Good Advice

Whenever I hear people talking about improving a firm’s performance, I want to know two things:

  1. Are they making empirically testable predictions, and
  2. What their framework for analysis is.

With respect to the first point, any advice given should be testable in practice. Advice is always a prediction – a hypothesis to be disproven. If it cannot be tested, it cannot be disproved. Good advice is always testable in the real world, and its effectiveness of can be borne out by observing real world experiences resulting from its use.

With respect to the second point, we always need to have a framework which allows us to develop insight into how a firm works. More precisely, how the economics of a firm works. A framework provides a way to think about a firm and to build insight about how the firm might be impacted due to changes in the many variables at play. In short, a framework allows us to predict what the firm’s future might look like.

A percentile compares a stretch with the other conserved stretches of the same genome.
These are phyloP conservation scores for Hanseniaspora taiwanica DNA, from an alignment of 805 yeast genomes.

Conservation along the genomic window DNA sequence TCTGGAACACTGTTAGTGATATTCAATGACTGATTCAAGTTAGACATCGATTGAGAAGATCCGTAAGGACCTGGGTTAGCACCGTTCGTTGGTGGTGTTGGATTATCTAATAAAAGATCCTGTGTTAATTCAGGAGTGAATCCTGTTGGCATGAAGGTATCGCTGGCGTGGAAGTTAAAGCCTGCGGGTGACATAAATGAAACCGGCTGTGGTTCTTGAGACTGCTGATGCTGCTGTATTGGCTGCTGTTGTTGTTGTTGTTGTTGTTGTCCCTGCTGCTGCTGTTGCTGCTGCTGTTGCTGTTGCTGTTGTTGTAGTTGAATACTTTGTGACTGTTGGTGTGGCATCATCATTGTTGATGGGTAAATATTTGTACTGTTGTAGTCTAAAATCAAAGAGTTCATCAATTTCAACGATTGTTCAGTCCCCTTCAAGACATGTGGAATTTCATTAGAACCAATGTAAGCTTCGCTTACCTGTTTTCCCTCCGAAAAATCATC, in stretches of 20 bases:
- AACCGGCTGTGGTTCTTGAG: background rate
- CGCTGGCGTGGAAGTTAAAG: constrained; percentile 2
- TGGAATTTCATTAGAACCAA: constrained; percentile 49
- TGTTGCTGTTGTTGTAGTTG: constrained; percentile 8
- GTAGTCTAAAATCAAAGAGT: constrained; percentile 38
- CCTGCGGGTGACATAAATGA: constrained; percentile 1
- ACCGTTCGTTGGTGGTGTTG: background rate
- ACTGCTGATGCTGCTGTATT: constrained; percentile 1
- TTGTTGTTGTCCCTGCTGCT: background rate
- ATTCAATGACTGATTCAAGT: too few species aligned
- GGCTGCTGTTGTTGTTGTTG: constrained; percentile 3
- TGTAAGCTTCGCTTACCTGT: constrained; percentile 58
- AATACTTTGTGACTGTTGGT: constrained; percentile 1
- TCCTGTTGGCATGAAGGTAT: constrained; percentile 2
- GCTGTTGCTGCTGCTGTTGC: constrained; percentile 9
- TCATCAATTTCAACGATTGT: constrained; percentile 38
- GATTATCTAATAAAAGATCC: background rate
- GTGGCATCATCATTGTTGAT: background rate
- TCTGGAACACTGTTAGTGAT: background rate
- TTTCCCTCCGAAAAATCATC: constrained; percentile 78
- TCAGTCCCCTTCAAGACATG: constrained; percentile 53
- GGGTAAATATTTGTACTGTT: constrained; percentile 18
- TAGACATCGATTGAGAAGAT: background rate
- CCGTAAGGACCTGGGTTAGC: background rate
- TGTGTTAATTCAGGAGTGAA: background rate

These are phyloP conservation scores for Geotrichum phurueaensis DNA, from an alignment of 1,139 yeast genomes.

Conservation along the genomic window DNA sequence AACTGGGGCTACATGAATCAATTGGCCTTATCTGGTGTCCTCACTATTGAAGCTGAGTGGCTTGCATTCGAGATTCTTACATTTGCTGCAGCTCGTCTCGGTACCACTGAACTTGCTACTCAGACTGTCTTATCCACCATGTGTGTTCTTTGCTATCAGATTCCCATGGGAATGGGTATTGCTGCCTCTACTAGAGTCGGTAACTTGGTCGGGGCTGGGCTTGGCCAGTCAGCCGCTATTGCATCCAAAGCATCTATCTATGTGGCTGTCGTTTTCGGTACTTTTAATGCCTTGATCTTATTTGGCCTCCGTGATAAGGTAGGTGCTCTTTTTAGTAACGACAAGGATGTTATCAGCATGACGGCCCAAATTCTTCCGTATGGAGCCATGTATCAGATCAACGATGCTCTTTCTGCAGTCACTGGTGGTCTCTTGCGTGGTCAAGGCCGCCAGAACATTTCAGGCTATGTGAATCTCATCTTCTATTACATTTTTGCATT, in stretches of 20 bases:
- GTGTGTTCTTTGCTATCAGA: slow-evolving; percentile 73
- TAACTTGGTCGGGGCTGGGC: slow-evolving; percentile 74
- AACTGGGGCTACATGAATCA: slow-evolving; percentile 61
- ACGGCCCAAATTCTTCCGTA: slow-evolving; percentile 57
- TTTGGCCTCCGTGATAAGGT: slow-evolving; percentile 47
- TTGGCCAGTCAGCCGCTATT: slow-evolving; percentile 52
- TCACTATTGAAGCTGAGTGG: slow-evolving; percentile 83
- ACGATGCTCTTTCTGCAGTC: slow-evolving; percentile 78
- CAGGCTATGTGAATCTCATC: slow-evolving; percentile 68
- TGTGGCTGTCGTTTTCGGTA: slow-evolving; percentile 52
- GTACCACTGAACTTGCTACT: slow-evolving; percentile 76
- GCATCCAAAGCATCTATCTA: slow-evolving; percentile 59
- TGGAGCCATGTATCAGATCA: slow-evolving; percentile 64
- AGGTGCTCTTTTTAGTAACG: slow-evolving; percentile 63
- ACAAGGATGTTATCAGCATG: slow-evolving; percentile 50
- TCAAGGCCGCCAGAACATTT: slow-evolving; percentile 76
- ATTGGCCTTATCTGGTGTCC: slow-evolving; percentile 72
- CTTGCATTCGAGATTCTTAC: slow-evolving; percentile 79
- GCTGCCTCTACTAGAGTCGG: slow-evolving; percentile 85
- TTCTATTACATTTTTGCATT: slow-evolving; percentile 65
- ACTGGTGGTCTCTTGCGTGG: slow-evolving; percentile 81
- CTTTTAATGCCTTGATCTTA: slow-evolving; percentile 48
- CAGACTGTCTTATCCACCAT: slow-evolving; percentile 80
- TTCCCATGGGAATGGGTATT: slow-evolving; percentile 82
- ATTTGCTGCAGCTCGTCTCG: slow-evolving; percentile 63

Many people who dispense advice to firms, whether they be internal agents or consultants, lack useful frameworks for understanding and predicting the economic behaviour of a firm. Instead they tend to view the firm through the lens of whatever fad or label they are promoting as the program du jour, and rely on ideas and concepts that lack economic rigour and which may not be testable in practice.

Good advice can be reverse engineered – the person who gave the advice should be able to work backwards and explain how their advice obtained its results. In the absence of being able to do this, the result was more by chance than design, and more importantly there is no method for formulating good advice going forward.

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